Natural gas deliveries to U.S. liquefied natural gas (LNG) export terminals set a new monthly record in July, rising to 6.0 Bcf/d, the Energy Information Administration (EIA) said Monday.
The 6.0 Bcf/d in LNG feed gas deliveries accounted for 7% of total U.S. dry natural gas production during the period, EIA said, citing data from OPIS PointLogic Energy. The rapid rise in demand from U.S. export terminals has made LNG the fastest-growing source of consumption for U.S. natural gas through the first seven months of 2019, according to the agency.
Exports via U.S. LNG export facilities and via pipeline to Mexico grew to a combined 10.9 Bcf/d in July, with a year-to-date average through July of 10.0 Bcf/d, up 30% versus the same period in 2018.
“The United States has been exporting more natural gas than it imports on an annual basis since 2017, and EIA expects that U.S. natural gas exports will continue to increase as new LNG facilities come online,” the agency said.
EIA estimates show U.S. LNG exports hitting record highs this summer, totaling 4.8 Bcf/d in June and 5.2 Bcf/d in July. Based on the 6.0 Bcf/d of feedstock deliveries in July and 5.5 Bcf/d of deliveries in June, the export figures imply around 15% of feed gas sent to LNG facilities went to fueling the liquefaction process.
The United States has been a key contributor to a recent wave of global LNG capacity growth that saw 35 million metric tons per year (mmty) of capacity added in 2018, according to the International Gas Union.
Domestically, export capacity has continued to ramp in 2019 thanks to new liquefaction trains at facilities like Sempra Energy’s Cameron LNG and Cheniere Energy Inc.’s Corpus Christi LNG. To date, total U.S. LNG export capacity has increased to 5.4 Bcf/d, comprising four facilities and nine liquefaction trains, according to EIA.
Kinder Morgan Inc.’s Elba Island LNG facility near Savannah, GA, and the Freeport LNG terminal on Quintana Island on the Texas coast are also closing in on commercial start-up this year.
The Elba Island facility had previously been slated for a May start-up but encountered mechanical issues. Freeport recently said it now expects to ship its first cargo later this month, slightly delayed from its previous target for mid-August.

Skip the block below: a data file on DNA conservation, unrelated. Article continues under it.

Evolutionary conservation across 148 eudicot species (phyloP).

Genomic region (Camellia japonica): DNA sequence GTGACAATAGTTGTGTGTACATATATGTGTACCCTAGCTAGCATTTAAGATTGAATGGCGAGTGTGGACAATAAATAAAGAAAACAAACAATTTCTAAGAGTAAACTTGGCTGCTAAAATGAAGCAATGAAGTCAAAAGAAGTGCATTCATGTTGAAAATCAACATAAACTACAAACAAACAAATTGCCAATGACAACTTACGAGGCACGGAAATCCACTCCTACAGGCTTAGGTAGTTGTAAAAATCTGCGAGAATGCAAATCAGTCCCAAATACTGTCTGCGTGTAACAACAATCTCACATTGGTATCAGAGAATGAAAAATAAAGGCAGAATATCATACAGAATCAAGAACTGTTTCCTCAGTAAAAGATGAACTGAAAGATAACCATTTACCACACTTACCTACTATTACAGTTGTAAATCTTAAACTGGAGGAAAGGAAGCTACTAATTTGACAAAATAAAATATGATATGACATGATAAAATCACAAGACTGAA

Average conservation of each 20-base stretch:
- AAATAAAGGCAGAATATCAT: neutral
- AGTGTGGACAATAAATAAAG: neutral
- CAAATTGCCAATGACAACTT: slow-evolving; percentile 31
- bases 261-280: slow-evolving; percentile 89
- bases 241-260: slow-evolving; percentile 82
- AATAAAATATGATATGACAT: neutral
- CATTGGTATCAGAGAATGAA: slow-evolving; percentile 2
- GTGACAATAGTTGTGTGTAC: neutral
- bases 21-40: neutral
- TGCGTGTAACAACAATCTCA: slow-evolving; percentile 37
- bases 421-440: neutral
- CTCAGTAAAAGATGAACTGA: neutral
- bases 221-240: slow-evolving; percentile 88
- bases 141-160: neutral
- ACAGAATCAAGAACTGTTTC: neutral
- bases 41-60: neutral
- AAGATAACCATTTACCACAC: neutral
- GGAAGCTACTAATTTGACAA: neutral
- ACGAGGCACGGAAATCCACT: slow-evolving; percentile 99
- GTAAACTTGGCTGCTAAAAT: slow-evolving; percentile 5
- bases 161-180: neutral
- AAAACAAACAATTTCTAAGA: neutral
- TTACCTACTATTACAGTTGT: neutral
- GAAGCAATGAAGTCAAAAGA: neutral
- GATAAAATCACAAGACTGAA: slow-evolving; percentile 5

Meanwhile, next-wave U.S. LNG developers continue pushing to enter a global market that’s expected to tighten over the next five years.
One of those developers, Venture Global LNG Inc., said Monday it has closed on the project financing for its proposed Calcasieu Pass LNG facility and the related TransCameron pipeline to be located in Cameron Parish, LA.
The 10 mmty Calcasieu Pass terminal began full site construction in February and is scheduled for commercial operations in 2022.
Venture Global secured a $1.3 billion equity investment for the project from Stonepeak Infrastructure Partners. The lender group for the company’s $5.8 billion construction financing includes leading project finance banks from Asia, Europe and North America, the company said.
“Our goal has always been to lower the cost of electricity by delivering clean, low-cost LNG to the world,” Venture Global co-CEOs Mike Sabel and Bob Pender said. “The closing of our financing is the culmination of years of hard work, and we want to sincerely thank our Venture Global team, our construction partners, our foundation customers, our lenders and advisors, Cameron Parish and our local partners in Louisiana.”
Along with securing all necessary permits, including FERC authorization and world-wide export approval from the Department of Energy, the Calcasieu Pass project also has 20-year LNG sale and purchase agreements with Shell, BP, Edison S.p.A., Galp, Repsol and PGNiG.
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